Longest-lived exotic particle discovered that will change modern physics

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Longest-lived exotic particle discovered that will change modern physics
Longest-lived exotic particle discovered that will change modern physics
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Analyzing data from the LHCb detector installed at the Large Hadron Collider, scientists have found reliable evidence for the existence of a unique particle - a doubly overtly charmed tetraquark. And no matter how outlandish its name sounds for a person who is not familiar with the Standard Model, it gives physicists even more strange information: it seems that modern scientific ideas about the structure of the world will again have to be pretty shaken up.

Longest-lived exotic particle discovered that will change modern physics

A physics course in a general education school gives a picture of the microworld as well as an incomplete picture. Every person interested in natural sciences sooner or later faced this shock - it turns out that everything is not limited to protons, neutrons, electrons, photons and neutrinos. There are also quarks, leptons, bosons, and the subatomic particles “familiar” to us are generally a “soup” of much smaller elements. Well, except for electrons and photons - everything is with them, as it was, they are indivisible.

Almost all matter around us consists of baryons, that is, heavy particles: stable neutrons and protons. They, in turn, have a relatively simple structure - three quarks in each. There are also unstable mesons composed of a pair of quark-antiquark, but in the framework of this story they are not so important. If we go completely deeper, then this picture is still not complete, since there is somewhat different information regarding the proton. In any case, physicists have long been determined about the role of quarks, having awarded them the title of fundamental "building blocks" of the universe, from which all large particles are "recruited". And this is definitely proven with a sufficient degree of reliability (but what they themselves are formed by is a question of long and so far not approaching the resolution of disputes).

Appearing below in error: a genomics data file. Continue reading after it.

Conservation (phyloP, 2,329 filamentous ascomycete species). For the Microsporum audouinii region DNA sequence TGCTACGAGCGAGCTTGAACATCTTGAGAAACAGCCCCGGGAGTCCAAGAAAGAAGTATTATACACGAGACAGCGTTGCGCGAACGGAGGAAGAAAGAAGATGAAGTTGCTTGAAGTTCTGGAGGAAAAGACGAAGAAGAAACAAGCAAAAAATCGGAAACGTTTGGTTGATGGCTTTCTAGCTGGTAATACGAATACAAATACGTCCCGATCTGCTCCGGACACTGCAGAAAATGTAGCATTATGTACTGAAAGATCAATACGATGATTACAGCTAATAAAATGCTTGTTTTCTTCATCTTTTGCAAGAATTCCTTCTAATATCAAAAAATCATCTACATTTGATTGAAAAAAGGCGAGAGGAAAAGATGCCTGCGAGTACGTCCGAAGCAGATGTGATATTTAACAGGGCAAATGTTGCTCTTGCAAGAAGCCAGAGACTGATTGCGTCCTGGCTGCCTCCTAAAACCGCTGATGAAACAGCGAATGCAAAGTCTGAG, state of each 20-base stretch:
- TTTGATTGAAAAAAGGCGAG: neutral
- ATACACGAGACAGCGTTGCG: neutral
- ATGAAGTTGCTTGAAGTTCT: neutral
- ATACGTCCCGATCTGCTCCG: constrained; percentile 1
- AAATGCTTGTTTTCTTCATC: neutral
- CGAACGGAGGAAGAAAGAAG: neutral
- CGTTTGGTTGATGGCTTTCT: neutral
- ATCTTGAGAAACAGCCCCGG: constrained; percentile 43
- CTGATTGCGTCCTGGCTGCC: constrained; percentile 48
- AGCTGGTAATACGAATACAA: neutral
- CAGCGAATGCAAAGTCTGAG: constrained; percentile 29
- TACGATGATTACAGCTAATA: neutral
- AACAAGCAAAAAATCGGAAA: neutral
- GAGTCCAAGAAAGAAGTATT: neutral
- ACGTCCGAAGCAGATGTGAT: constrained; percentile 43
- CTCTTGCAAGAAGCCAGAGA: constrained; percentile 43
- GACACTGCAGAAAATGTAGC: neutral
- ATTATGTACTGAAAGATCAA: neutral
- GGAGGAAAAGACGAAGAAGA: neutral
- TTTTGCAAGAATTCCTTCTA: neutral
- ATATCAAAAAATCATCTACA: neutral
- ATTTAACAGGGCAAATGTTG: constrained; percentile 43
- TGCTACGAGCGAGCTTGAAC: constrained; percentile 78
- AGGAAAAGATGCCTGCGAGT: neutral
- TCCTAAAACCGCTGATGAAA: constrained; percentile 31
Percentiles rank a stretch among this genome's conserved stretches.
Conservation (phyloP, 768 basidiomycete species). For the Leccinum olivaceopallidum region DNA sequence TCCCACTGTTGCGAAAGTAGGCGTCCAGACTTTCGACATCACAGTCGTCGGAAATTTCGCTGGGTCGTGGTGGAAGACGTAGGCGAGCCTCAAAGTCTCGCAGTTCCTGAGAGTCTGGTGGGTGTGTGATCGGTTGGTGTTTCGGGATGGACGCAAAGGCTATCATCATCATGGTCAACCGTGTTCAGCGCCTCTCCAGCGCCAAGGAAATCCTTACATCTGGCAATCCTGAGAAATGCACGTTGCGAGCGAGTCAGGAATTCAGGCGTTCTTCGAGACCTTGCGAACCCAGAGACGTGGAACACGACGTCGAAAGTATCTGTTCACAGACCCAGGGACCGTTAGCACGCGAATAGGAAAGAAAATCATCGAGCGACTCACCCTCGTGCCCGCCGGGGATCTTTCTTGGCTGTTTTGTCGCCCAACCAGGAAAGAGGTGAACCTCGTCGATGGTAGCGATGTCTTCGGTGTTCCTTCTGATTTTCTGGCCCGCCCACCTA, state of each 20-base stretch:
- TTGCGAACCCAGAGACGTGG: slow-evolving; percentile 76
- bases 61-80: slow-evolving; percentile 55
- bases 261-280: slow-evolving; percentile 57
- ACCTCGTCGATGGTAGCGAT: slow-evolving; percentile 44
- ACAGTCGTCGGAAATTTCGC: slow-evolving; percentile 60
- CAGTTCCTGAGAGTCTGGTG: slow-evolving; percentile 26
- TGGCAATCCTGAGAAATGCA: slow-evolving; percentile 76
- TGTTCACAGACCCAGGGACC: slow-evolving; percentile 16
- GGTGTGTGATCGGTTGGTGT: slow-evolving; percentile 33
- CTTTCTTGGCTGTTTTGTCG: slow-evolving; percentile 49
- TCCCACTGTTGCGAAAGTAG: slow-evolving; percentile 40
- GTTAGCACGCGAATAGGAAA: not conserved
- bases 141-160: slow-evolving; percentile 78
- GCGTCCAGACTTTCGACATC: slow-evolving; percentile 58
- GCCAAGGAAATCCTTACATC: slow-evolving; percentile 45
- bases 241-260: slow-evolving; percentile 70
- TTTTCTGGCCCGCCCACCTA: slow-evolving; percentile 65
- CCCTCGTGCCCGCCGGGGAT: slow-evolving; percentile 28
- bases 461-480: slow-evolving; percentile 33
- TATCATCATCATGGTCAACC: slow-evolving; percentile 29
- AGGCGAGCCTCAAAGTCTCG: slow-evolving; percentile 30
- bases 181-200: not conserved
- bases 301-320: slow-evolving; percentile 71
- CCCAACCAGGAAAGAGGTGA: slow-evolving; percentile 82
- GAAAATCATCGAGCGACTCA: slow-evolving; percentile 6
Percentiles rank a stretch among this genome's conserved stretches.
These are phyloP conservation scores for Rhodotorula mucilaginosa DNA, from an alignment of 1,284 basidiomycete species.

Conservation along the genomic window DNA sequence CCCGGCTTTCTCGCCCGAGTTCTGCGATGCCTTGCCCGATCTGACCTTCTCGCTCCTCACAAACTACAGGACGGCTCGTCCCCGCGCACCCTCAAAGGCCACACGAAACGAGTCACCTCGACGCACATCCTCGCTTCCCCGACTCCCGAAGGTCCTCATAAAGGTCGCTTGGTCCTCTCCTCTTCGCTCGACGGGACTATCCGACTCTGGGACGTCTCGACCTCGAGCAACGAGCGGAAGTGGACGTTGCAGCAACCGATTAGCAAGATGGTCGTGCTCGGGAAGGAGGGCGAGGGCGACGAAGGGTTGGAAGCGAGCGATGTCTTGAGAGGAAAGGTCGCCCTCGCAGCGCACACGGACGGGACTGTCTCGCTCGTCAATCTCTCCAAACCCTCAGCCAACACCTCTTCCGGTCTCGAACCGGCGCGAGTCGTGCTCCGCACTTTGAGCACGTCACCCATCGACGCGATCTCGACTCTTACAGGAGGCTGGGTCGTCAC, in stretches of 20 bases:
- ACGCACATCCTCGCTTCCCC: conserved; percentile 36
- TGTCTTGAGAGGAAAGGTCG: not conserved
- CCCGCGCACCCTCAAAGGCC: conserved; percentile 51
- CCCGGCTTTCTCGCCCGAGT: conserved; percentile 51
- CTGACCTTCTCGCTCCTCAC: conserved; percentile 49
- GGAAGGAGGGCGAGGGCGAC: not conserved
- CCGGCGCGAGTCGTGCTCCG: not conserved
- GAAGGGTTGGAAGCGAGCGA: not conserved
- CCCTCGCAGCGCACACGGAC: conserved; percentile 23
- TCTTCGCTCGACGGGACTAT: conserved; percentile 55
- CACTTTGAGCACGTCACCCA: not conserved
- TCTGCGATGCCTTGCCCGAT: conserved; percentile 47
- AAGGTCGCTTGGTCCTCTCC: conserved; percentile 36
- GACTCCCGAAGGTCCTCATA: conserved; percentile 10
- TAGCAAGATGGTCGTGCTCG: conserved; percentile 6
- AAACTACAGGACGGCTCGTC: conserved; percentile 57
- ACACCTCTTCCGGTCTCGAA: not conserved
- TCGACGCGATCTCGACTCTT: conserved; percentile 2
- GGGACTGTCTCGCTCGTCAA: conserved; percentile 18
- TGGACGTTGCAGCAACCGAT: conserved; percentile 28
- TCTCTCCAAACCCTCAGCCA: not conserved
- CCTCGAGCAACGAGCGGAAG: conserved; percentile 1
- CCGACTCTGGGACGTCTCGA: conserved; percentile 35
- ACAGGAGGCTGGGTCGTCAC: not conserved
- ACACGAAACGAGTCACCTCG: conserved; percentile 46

The problem is as follows. There are no laws of nature that would forbid quarks to gather not in two or three, but in large quantities. Similar exotic particles were predicted by several theoretical physicists at once back in the 1960s. However, due to the fact that until recently scientists did not have advanced noise filtering tools on experimental installations, they could not be detected. The situation has changed dramatically in the 21st century against the background of the development of computer technology. And since 2003, discoveries have been pouring in like a horn of plenty: today, several dozen tetraquarks (four quarks) and a pair of pentaquarks (five quarks) are known.

All these exotic particles share several common properties at once. First, they are extremely unstable and their lifetime is calculated in zeptoseconds (sextillion fractions of a second). Secondly, although they do not contradict the Standard Model, they do not fit into it. In other words, their role is completely incomprehensible, and the existence of pentaquarks in nature is completely questionable (they were obtained only intentionally in the course of special experiments). But the recently discovered twice openly charmed tetraquark, even against this unusual background, managed to stand out.

The most exotic of all exotic particles

The discovery of an unusual tetraquark at the Conference on High Energy Physics of the European Physical Society (EPS-HEP) was reported by specialists working with the CERN LHCb experiment. It is the smallest of the main detectors of the Large Hadron Collider (LHC). The particle was found in archived data from 2011-18, when they were sifted through a routine search for "missed" discoveries. Unfortunately, if some phenomenon is not predicted in advance by theorists (as was the case with the Higgs boson and the planet Neptune), its detection requires processing a huge amount of information literally "for luck." Earlier, several dozen different particles were found by the same method.